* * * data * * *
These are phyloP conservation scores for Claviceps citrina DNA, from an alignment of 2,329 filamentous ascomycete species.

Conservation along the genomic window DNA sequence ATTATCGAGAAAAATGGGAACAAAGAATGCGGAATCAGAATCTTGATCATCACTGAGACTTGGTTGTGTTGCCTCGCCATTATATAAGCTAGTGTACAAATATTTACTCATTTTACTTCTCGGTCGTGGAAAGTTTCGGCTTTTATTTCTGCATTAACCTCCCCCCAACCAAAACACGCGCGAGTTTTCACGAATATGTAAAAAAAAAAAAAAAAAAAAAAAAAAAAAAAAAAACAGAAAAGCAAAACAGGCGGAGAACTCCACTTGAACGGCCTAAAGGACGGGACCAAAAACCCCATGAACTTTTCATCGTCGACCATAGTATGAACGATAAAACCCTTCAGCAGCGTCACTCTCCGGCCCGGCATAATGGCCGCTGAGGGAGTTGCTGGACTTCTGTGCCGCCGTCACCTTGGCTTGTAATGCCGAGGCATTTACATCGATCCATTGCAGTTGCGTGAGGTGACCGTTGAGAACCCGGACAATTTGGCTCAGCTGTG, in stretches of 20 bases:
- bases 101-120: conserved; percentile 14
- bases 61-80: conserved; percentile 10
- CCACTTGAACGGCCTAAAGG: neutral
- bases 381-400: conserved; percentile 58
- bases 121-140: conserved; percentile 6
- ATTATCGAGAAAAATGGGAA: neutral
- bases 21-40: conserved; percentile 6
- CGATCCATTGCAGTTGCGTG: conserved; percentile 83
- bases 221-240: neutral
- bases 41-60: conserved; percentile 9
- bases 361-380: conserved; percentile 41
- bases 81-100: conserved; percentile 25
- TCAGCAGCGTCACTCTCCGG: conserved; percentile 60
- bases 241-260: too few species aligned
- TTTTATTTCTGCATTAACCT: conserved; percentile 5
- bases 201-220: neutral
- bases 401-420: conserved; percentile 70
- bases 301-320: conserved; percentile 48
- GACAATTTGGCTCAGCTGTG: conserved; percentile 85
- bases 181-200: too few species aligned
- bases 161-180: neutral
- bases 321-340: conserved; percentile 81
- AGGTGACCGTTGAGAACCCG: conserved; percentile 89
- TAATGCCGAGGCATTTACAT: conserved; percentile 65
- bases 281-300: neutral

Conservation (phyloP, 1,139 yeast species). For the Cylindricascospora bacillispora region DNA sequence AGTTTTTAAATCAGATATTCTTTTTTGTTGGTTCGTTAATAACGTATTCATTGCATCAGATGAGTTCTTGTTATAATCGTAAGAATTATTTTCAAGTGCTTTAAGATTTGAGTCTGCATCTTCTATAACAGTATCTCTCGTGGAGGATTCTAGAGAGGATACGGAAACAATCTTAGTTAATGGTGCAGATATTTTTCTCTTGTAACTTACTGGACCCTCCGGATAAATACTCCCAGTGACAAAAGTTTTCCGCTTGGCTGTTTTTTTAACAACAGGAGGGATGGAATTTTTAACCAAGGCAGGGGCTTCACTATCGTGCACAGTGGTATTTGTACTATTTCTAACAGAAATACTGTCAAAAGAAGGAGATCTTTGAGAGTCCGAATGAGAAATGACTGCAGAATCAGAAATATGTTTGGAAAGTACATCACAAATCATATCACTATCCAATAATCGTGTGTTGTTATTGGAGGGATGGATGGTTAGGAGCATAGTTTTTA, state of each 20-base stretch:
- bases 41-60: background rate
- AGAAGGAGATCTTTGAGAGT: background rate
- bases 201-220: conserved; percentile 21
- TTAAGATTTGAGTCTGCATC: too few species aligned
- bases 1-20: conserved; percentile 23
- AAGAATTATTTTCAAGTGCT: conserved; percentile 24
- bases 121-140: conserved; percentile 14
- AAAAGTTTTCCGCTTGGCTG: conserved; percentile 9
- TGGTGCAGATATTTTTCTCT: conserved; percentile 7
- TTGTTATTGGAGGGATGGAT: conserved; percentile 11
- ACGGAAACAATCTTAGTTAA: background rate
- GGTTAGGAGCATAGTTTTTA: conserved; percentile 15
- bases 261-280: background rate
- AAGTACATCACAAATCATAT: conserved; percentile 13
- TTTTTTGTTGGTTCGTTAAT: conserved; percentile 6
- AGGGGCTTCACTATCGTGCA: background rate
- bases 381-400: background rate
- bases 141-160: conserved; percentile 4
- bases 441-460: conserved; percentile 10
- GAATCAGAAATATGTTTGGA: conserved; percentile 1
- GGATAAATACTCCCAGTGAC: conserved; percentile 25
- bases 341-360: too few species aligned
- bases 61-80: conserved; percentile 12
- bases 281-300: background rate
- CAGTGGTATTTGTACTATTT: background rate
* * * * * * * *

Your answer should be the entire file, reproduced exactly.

These are phyloP conservation scores for Claviceps citrina DNA, from an alignment of 2,329 filamentous ascomycete species.

Conservation along the genomic window DNA sequence ATTATCGAGAAAAATGGGAACAAAGAATGCGGAATCAGAATCTTGATCATCACTGAGACTTGGTTGTGTTGCCTCGCCATTATATAAGCTAGTGTACAAATATTTACTCATTTTACTTCTCGGTCGTGGAAAGTTTCGGCTTTTATTTCTGCATTAACCTCCCCCCAACCAAAACACGCGCGAGTTTTCACGAATATGTAAAAAAAAAAAAAAAAAAAAAAAAAAAAAAAAAAACAGAAAAGCAAAACAGGCGGAGAACTCCACTTGAACGGCCTAAAGGACGGGACCAAAAACCCCATGAACTTTTCATCGTCGACCATAGTATGAACGATAAAACCCTTCAGCAGCGTCACTCTCCGGCCCGGCATAATGGCCGCTGAGGGAGTTGCTGGACTTCTGTGCCGCCGTCACCTTGGCTTGTAATGCCGAGGCATTTACATCGATCCATTGCAGTTGCGTGAGGTGACCGTTGAGAACCCGGACAATTTGGCTCAGCTGTG, in stretches of 20 bases:
- bases 101-120: conserved; percentile 14
- bases 61-80: conserved; percentile 10
- CCACTTGAACGGCCTAAAGG: neutral
- bases 381-400: conserved; percentile 58
- bases 121-140: conserved; percentile 6
- ATTATCGAGAAAAATGGGAA: neutral
- bases 21-40: conserved; percentile 6
- CGATCCATTGCAGTTGCGTG: conserved; percentile 83
- bases 221-240: neutral
- bases 41-60: conserved; percentile 9
- bases 361-380: conserved; percentile 41
- bases 81-100: conserved; percentile 25
- TCAGCAGCGTCACTCTCCGG: conserved; percentile 60
- bases 241-260: too few species aligned
- TTTTATTTCTGCATTAACCT: conserved; percentile 5
- bases 201-220: neutral
- bases 401-420: conserved; percentile 70
- bases 301-320: conserved; percentile 48
- GACAATTTGGCTCAGCTGTG: conserved; percentile 85
- bases 181-200: too few species aligned
- bases 161-180: neutral
- bases 321-340: conserved; percentile 81
- AGGTGACCGTTGAGAACCCG: conserved; percentile 89
- TAATGCCGAGGCATTTACAT: conserved; percentile 65
- bases 281-300: neutral

Conservation (phyloP, 1,139 yeast species). For the Cylindricascospora bacillispora region DNA sequence AGTTTTTAAATCAGATATTCTTTTTTGTTGGTTCGTTAATAACGTATTCATTGCATCAGATGAGTTCTTGTTATAATCGTAAGAATTATTTTCAAGTGCTTTAAGATTTGAGTCTGCATCTTCTATAACAGTATCTCTCGTGGAGGATTCTAGAGAGGATACGGAAACAATCTTAGTTAATGGTGCAGATATTTTTCTCTTGTAACTTACTGGACCCTCCGGATAAATACTCCCAGTGACAAAAGTTTTCCGCTTGGCTGTTTTTTTAACAACAGGAGGGATGGAATTTTTAACCAAGGCAGGGGCTTCACTATCGTGCACAGTGGTATTTGTACTATTTCTAACAGAAATACTGTCAAAAGAAGGAGATCTTTGAGAGTCCGAATGAGAAATGACTGCAGAATCAGAAATATGTTTGGAAAGTACATCACAAATCATATCACTATCCAATAATCGTGTGTTGTTATTGGAGGGATGGATGGTTAGGAGCATAGTTTTTA, state of each 20-base stretch:
- bases 41-60: background rate
- AGAAGGAGATCTTTGAGAGT: background rate
- bases 201-220: conserved; percentile 21
- TTAAGATTTGAGTCTGCATC: too few species aligned
- bases 1-20: conserved; percentile 23
- AAGAATTATTTTCAAGTGCT: conserved; percentile 24
- bases 121-140: conserved; percentile 14
- AAAAGTTTTCCGCTTGGCTG: conserved; percentile 9
- TGGTGCAGATATTTTTCTCT: conserved; percentile 7
- TTGTTATTGGAGGGATGGAT: conserved; percentile 11
- ACGGAAACAATCTTAGTTAA: background rate
- GGTTAGGAGCATAGTTTTTA: conserved; percentile 15
- bases 261-280: background rate
- AAGTACATCACAAATCATAT: conserved; percentile 13
- TTTTTTGTTGGTTCGTTAAT: conserved; percentile 6
- AGGGGCTTCACTATCGTGCA: background rate
- bases 381-400: background rate
- bases 141-160: conserved; percentile 4
- bases 441-460: conserved; percentile 10
- GAATCAGAAATATGTTTGGA: conserved; percentile 1
- GGATAAATACTCCCAGTGAC: conserved; percentile 25
- bases 341-360: too few species aligned
- bases 61-80: conserved; percentile 12
- bases 281-300: background rate
- CAGTGGTATTTGTACTATTT: background rate